Greta Thunberg criticises leaders who want selfies with her to ‘look good’

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Environmental campaigner Greta Thunberg has hit out at world leaders for taking pictures with her to “look good”.

The 17-year-old became a global star thanks to her climate activism. She gave a powerful speech at the United Nations (UN) climate change summit in September 2019, in which she told world leaders:

You have stolen my dreams and my childhood with your empty words… how dare you!

“It makes them seem like they care”

As part of a series she’s made for Swedish radio about her campaigning, Thunberg revealed that German chancellor Angela Merkel had queued up to have a “selfie” with her at the international gathering in New York.

On the radio programme, she criticised the way high-ranking figures had behaved after her UN appearance. She said:

Presidents, prime ministers, kings and princesses came and wanted to talk to me.

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They saw me and suddenly saw the chance that they could take a photo with me for their Instagram account. Then the hashtag #savetheplanet.

It seemed as if they had forgotten for a moment to be ashamed that their generation had let future generations down.

In follow-up comments made to the BBC, Thunberg, who has more than four million Twitter followers, said she had a “dislike” for politicians who wanted to capitalise on her fame by being photographed alongside her.

Thunberg leaders
Greta Thunberg – with UN secretary-general Antonio Guterres, Austrian president Alexander Van der Bellen and former California governor Arnold Schwarzenegger – has recounted how world leaders queued up to have their picture taken with her (Ronald Zak/AP)

When asked about the situation with Merkel, Thunberg said:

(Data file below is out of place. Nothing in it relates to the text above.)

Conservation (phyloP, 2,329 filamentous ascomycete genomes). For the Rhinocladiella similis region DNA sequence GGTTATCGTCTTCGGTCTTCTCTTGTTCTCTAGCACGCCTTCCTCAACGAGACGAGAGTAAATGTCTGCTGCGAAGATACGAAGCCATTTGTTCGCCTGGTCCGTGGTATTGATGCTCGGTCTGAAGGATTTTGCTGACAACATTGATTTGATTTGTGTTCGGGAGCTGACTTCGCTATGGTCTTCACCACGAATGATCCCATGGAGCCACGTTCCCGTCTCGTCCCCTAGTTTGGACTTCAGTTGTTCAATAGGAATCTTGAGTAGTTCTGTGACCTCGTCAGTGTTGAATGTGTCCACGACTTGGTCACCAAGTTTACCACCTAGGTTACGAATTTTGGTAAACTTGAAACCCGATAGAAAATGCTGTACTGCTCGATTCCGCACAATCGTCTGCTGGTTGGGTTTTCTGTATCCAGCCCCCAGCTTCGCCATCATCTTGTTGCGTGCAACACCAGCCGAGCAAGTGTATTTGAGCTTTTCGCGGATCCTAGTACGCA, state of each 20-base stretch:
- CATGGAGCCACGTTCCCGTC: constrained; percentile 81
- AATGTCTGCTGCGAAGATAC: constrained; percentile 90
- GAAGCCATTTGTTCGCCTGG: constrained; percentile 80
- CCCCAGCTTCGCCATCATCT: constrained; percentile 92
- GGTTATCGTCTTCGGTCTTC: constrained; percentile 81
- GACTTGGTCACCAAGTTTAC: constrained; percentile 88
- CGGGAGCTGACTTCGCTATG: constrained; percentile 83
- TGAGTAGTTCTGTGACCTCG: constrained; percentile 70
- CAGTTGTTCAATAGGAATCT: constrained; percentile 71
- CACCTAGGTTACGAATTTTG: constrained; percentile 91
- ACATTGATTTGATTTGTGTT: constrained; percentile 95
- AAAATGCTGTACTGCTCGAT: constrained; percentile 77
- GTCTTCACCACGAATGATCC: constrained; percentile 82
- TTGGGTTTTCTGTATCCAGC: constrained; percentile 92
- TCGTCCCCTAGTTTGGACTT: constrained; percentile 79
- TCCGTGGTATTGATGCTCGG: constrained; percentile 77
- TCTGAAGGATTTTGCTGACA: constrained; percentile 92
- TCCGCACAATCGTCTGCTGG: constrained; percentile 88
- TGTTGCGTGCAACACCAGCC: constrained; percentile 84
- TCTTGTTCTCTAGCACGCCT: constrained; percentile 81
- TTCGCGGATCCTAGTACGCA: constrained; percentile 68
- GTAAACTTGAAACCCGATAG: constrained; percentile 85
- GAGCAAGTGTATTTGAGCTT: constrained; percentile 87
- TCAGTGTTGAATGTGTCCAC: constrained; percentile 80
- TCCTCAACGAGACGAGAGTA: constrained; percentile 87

To be fair, it was not only her, it was many…

And those kinds of things happen all the time. People just want to stand next to me and other climate activists.

They can post it on social media and it makes them look good, it makes them seem like they care.

When asked whether global leaders vying for picture opportunities made her feel “used”, the founder of the Schools Strike for Climate movement said:

Yes, people definitely see me sometimes as someone to stand next to, to look good, and that is something I really dislike because that’s not the sort of person I want to be.

Valuing human life

During the 25-minute interview, Thunberg said she was hopeful that the changes made by governments and people across the globe in the face of the coronavirus (Covid-19) pandemic would help to change the perception around the action required to tackle global warming. She told the BBC:

If anything it (coronavirus) will change the way we perceive and treat crises because it shows that during a crisis you act with necessary force…

And it has also opened up the discussion around how much we value human life.

For example, people say they are ready to sacrifice the economy.

They are saying we will do what it takes because we cannot put a price on a human life.

If you introduce that logic for the climate, for instance, then that opens up many possibilities and it changes the discussion of the debate.

The advocate has previously slammed the UK’s declining carbon emissions figures as “creative accounting” and has pushed for firmer action.

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